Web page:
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Members of the Carnival Committee, 1974. LtoR: Vince Wilkinson, Hughbon Condor, Hebrew Rawlins, Arthur France, Kathleen Browne, George Archibold. (Photo: Max Farrar)

In 1974, Max Farrar took the now famous photo of the Carnival Committee, what are your memories of that day?
Well as you can see I was wearing a pot on my arm at the time and I remember breaking my hand just trying to jump over a fence that was only about a foot tall. I was trying to stylishly jump over it but instead of a clean jump I just went from the side and I tripped over. It might have been my bellbottoms at the time that got caught in the fence. I tripped and broke my hand.
As I said, at the time there was this kind of confidence about just being amongst a team of people who were putting on carnival. I was just pleased to be amongst those guys. Vincent and Hebrew, we were all a similar age and so we had that kind of youngness about us that just wanted to make a difference. George Archibald was a great inspiration for me as well. I must tell you this story about George. That period was when I first started working as well. I started working in ’71 so this was taken in ‘74, three years later. When I went to work, as one of the few black guys to work in that environment it was always difficult in terms of people’s prejudices and so on.  And I remember once asking him “how do you cope with people prejudging you and treating you differently because of your colour?” and he said “Look Hughbon, you’re doing an apprenticeship, focus on your apprenticeship, get your apprenticeship out of the way because your job is not to try and educate people. The fact that the schools and the colleges and the universities have failed to educate people what chance have you singly to do that?”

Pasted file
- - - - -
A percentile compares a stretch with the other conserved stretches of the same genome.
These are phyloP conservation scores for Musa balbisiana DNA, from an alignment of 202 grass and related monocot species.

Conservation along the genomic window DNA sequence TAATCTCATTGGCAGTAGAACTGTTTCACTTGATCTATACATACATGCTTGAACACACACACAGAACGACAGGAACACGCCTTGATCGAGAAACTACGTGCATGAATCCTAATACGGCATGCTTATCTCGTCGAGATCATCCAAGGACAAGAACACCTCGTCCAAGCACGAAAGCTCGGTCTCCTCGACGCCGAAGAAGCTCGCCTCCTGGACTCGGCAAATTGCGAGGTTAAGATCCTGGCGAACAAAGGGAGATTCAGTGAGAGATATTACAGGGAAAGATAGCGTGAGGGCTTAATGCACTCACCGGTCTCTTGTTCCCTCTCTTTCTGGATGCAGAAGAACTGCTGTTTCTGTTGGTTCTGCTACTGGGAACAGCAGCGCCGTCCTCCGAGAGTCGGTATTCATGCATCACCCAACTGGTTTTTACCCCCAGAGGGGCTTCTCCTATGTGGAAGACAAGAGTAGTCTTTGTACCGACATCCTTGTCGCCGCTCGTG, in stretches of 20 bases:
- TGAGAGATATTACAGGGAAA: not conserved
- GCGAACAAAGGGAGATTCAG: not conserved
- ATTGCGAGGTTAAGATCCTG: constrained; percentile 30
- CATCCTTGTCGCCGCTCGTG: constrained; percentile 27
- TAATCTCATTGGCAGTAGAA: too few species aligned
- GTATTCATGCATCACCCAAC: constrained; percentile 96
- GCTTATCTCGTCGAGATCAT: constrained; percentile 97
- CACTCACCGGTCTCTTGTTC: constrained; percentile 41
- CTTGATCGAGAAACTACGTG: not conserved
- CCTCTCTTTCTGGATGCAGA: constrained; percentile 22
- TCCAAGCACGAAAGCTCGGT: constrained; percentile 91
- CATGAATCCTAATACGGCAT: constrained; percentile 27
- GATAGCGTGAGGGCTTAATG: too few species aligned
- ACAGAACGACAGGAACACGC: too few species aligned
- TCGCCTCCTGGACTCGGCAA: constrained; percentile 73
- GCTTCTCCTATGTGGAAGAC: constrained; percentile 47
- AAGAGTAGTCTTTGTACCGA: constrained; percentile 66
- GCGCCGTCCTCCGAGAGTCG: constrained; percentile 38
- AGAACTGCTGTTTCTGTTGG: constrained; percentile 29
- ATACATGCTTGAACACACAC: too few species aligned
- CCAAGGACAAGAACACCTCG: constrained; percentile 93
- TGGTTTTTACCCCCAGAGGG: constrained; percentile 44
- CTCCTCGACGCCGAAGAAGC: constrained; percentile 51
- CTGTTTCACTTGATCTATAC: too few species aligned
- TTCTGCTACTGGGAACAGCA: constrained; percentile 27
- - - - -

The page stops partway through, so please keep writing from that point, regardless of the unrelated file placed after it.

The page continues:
I remember that particular discussion with him as though it was yesterday because it was so relevant to understand that singly I couldn’t change other people’s views because the whole system was set up that they had a particular view. I just needed to focus more on what I was doing so that when I finished my training I had the option then of working in an environment that would appreciate me and my skills much more fully. So I was able to do that. I got my apprenticeship, I then moved to a company in Leeds. They paid me a lot more, appreciated me a lot more and life became a lot more interesting.

In 1977, the Queen Show moved to Primrose Hill High School, you were once a student at the school, what was it like going back there?
Primrose was the first school I went to and I shared with Joe (Williams) last year about my very first day there and how cold it was and having to go out and play sports, play football on a hard pitch in short pants, freezing my parts off and that was not a very good experience. Also the fact that when I first came from the Caribbean I was seen as not being very bright by this test that was done, to read a book in front of all these kids, these white kids that I had never seen before in a totally different environment and they put me in the bottom class. Then I had to work very hard to demonstrate that they’d made a mistake and as time went by I was able to start doing some GCEs and some CSEs. That allowed me then to make a bit more progress from the bottom status of the class. I had some good memories at the school as well. One of my best tutors was a guy named Mr Middleton. He allowed me to do technical drawing as the only student in the school to do that. Again, I excelled at that and whilst it was not part of the curriculum to do technical drawing he recognised that I was able to do that and he arranged for me to just do it on my own. So I was the only student in that year that did technical drawing in the school.